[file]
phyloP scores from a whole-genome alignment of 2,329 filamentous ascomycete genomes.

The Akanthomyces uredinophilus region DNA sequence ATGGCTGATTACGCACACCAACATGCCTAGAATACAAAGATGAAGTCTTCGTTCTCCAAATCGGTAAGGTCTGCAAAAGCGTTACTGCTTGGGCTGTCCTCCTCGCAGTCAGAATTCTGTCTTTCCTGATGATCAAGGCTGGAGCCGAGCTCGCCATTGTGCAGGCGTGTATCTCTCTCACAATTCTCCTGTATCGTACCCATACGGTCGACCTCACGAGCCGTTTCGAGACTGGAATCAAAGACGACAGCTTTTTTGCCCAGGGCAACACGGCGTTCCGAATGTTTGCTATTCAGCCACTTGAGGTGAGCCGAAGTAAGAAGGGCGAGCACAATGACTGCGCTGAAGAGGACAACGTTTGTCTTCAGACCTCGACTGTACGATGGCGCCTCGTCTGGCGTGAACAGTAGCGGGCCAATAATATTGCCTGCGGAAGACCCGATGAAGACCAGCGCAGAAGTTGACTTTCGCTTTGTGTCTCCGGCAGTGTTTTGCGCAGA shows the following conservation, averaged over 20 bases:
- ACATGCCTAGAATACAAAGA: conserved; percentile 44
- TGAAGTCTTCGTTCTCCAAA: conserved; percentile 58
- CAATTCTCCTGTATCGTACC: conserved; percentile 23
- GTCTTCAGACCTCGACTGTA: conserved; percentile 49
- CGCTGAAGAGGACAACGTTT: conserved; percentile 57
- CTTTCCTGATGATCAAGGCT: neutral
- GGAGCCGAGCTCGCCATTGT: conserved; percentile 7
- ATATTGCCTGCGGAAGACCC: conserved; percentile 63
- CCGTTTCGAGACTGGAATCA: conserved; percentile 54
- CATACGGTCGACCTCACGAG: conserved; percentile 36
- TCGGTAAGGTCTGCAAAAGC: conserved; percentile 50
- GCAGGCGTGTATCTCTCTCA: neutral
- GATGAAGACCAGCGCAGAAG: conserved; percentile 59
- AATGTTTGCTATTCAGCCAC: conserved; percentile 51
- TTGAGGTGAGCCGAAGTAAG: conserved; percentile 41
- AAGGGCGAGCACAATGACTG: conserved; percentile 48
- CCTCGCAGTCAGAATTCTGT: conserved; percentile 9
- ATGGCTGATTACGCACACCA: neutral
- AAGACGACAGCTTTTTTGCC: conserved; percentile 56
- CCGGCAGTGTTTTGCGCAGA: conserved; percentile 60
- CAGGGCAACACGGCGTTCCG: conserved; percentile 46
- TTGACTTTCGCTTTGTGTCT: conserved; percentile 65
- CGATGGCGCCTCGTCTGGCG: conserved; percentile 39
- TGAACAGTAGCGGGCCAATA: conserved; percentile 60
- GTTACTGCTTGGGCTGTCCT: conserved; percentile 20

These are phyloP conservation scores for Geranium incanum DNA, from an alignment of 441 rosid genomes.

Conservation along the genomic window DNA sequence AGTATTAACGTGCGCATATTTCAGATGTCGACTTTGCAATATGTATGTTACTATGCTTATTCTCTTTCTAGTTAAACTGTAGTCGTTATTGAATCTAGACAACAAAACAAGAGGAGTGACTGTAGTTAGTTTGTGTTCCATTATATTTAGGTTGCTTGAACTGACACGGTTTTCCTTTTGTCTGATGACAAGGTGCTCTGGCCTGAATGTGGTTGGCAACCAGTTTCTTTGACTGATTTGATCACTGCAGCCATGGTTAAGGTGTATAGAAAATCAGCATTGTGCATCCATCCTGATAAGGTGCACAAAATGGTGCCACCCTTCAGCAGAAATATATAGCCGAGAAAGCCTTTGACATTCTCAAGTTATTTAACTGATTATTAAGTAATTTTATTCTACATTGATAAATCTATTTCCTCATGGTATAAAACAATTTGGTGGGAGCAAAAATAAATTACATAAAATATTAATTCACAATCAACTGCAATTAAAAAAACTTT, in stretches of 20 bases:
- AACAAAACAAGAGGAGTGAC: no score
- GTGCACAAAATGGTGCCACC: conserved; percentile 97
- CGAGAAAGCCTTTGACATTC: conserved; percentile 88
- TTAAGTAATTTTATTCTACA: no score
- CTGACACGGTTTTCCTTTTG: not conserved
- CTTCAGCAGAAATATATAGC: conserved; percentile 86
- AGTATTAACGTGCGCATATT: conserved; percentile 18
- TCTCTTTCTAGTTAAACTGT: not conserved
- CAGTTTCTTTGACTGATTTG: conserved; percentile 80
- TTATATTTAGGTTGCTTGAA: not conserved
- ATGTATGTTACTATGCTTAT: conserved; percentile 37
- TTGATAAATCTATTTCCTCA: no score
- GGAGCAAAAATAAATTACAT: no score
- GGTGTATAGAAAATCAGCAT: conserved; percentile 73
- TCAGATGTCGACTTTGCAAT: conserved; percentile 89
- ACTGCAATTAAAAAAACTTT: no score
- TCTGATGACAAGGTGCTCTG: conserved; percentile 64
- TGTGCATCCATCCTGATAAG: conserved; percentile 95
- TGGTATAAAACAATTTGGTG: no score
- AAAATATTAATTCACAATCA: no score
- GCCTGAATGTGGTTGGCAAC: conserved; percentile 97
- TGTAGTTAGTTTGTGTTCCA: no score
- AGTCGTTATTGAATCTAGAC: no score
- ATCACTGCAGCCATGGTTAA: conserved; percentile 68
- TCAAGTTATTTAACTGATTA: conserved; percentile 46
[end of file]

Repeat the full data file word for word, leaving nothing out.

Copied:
phyloP scores from a whole-genome alignment of 2,329 filamentous ascomycete genomes.

The Akanthomyces uredinophilus region DNA sequence ATGGCTGATTACGCACACCAACATGCCTAGAATACAAAGATGAAGTCTTCGTTCTCCAAATCGGTAAGGTCTGCAAAAGCGTTACTGCTTGGGCTGTCCTCCTCGCAGTCAGAATTCTGTCTTTCCTGATGATCAAGGCTGGAGCCGAGCTCGCCATTGTGCAGGCGTGTATCTCTCTCACAATTCTCCTGTATCGTACCCATACGGTCGACCTCACGAGCCGTTTCGAGACTGGAATCAAAGACGACAGCTTTTTTGCCCAGGGCAACACGGCGTTCCGAATGTTTGCTATTCAGCCACTTGAGGTGAGCCGAAGTAAGAAGGGCGAGCACAATGACTGCGCTGAAGAGGACAACGTTTGTCTTCAGACCTCGACTGTACGATGGCGCCTCGTCTGGCGTGAACAGTAGCGGGCCAATAATATTGCCTGCGGAAGACCCGATGAAGACCAGCGCAGAAGTTGACTTTCGCTTTGTGTCTCCGGCAGTGTTTTGCGCAGA shows the following conservation, averaged over 20 bases:
- ACATGCCTAGAATACAAAGA: conserved; percentile 44
- TGAAGTCTTCGTTCTCCAAA: conserved; percentile 58
- CAATTCTCCTGTATCGTACC: conserved; percentile 23
- GTCTTCAGACCTCGACTGTA: conserved; percentile 49
- CGCTGAAGAGGACAACGTTT: conserved; percentile 57
- CTTTCCTGATGATCAAGGCT: neutral
- GGAGCCGAGCTCGCCATTGT: conserved; percentile 7
- ATATTGCCTGCGGAAGACCC: conserved; percentile 63
- CCGTTTCGAGACTGGAATCA: conserved; percentile 54
- CATACGGTCGACCTCACGAG: conserved; percentile 36
- TCGGTAAGGTCTGCAAAAGC: conserved; percentile 50
- GCAGGCGTGTATCTCTCTCA: neutral
- GATGAAGACCAGCGCAGAAG: conserved; percentile 59
- AATGTTTGCTATTCAGCCAC: conserved; percentile 51
- TTGAGGTGAGCCGAAGTAAG: conserved; percentile 41
- AAGGGCGAGCACAATGACTG: conserved; percentile 48
- CCTCGCAGTCAGAATTCTGT: conserved; percentile 9
- ATGGCTGATTACGCACACCA: neutral
- AAGACGACAGCTTTTTTGCC: conserved; percentile 56
- CCGGCAGTGTTTTGCGCAGA: conserved; percentile 60
- CAGGGCAACACGGCGTTCCG: conserved; percentile 46
- TTGACTTTCGCTTTGTGTCT: conserved; percentile 65
- CGATGGCGCCTCGTCTGGCG: conserved; percentile 39
- TGAACAGTAGCGGGCCAATA: conserved; percentile 60
- GTTACTGCTTGGGCTGTCCT: conserved; percentile 20

These are phyloP conservation scores for Geranium incanum DNA, from an alignment of 441 rosid genomes.

Conservation along the genomic window DNA sequence AGTATTAACGTGCGCATATTTCAGATGTCGACTTTGCAATATGTATGTTACTATGCTTATTCTCTTTCTAGTTAAACTGTAGTCGTTATTGAATCTAGACAACAAAACAAGAGGAGTGACTGTAGTTAGTTTGTGTTCCATTATATTTAGGTTGCTTGAACTGACACGGTTTTCCTTTTGTCTGATGACAAGGTGCTCTGGCCTGAATGTGGTTGGCAACCAGTTTCTTTGACTGATTTGATCACTGCAGCCATGGTTAAGGTGTATAGAAAATCAGCATTGTGCATCCATCCTGATAAGGTGCACAAAATGGTGCCACCCTTCAGCAGAAATATATAGCCGAGAAAGCCTTTGACATTCTCAAGTTATTTAACTGATTATTAAGTAATTTTATTCTACATTGATAAATCTATTTCCTCATGGTATAAAACAATTTGGTGGGAGCAAAAATAAATTACATAAAATATTAATTCACAATCAACTGCAATTAAAAAAACTTT, in stretches of 20 bases:
- AACAAAACAAGAGGAGTGAC: no score
- GTGCACAAAATGGTGCCACC: conserved; percentile 97
- CGAGAAAGCCTTTGACATTC: conserved; percentile 88
- TTAAGTAATTTTATTCTACA: no score
- CTGACACGGTTTTCCTTTTG: not conserved
- CTTCAGCAGAAATATATAGC: conserved; percentile 86
- AGTATTAACGTGCGCATATT: conserved; percentile 18
- TCTCTTTCTAGTTAAACTGT: not conserved
- CAGTTTCTTTGACTGATTTG: conserved; percentile 80
- TTATATTTAGGTTGCTTGAA: not conserved
- ATGTATGTTACTATGCTTAT: conserved; percentile 37
- TTGATAAATCTATTTCCTCA: no score
- GGAGCAAAAATAAATTACAT: no score
- GGTGTATAGAAAATCAGCAT: conserved; percentile 73
- TCAGATGTCGACTTTGCAAT: conserved; percentile 89
- ACTGCAATTAAAAAAACTTT: no score
- TCTGATGACAAGGTGCTCTG: conserved; percentile 64
- TGTGCATCCATCCTGATAAG: conserved; percentile 95
- TGGTATAAAACAATTTGGTG: no score
- AAAATATTAATTCACAATCA: no score
- GCCTGAATGTGGTTGGCAAC: conserved; percentile 97
- TGTAGTTAGTTTGTGTTCCA: no score
- AGTCGTTATTGAATCTAGAC: no score
- ATCACTGCAGCCATGGTTAA: conserved; percentile 68
- TCAAGTTATTTAACTGATTA: conserved; percentile 46